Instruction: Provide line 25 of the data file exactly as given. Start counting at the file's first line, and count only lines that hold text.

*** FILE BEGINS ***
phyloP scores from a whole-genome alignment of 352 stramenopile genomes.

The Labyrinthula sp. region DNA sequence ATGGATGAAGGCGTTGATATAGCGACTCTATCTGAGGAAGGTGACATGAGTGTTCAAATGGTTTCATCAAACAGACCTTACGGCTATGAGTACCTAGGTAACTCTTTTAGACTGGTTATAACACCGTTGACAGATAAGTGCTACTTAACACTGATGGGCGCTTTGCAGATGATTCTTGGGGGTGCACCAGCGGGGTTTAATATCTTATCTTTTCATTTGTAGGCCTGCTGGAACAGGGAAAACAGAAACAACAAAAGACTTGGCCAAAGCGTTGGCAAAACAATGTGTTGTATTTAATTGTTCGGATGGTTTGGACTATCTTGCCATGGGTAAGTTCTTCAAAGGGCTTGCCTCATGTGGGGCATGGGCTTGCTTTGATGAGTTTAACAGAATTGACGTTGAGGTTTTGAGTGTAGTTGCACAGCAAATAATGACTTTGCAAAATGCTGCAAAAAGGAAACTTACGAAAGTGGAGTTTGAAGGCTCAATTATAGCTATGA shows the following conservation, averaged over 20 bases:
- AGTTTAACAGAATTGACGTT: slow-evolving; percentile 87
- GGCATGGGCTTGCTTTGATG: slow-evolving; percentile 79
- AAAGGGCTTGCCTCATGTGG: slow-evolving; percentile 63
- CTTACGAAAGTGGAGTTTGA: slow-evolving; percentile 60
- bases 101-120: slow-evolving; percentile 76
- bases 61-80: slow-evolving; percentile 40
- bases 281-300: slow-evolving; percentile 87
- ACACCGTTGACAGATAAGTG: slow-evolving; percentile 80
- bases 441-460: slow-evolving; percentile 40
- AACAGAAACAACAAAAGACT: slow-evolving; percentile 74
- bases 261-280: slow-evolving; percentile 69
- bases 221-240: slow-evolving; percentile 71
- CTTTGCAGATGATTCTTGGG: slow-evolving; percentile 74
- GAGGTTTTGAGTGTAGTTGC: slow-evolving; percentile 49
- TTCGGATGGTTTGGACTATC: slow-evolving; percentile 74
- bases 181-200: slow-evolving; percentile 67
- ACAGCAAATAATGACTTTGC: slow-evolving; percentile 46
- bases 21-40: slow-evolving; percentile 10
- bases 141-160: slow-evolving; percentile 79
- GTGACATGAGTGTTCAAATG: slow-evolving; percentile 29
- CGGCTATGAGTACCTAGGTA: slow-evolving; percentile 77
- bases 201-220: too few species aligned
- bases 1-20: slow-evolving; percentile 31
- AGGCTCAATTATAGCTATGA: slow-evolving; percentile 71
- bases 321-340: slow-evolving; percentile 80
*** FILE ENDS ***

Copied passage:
- bases 1-20: slow-evolving; percentile 31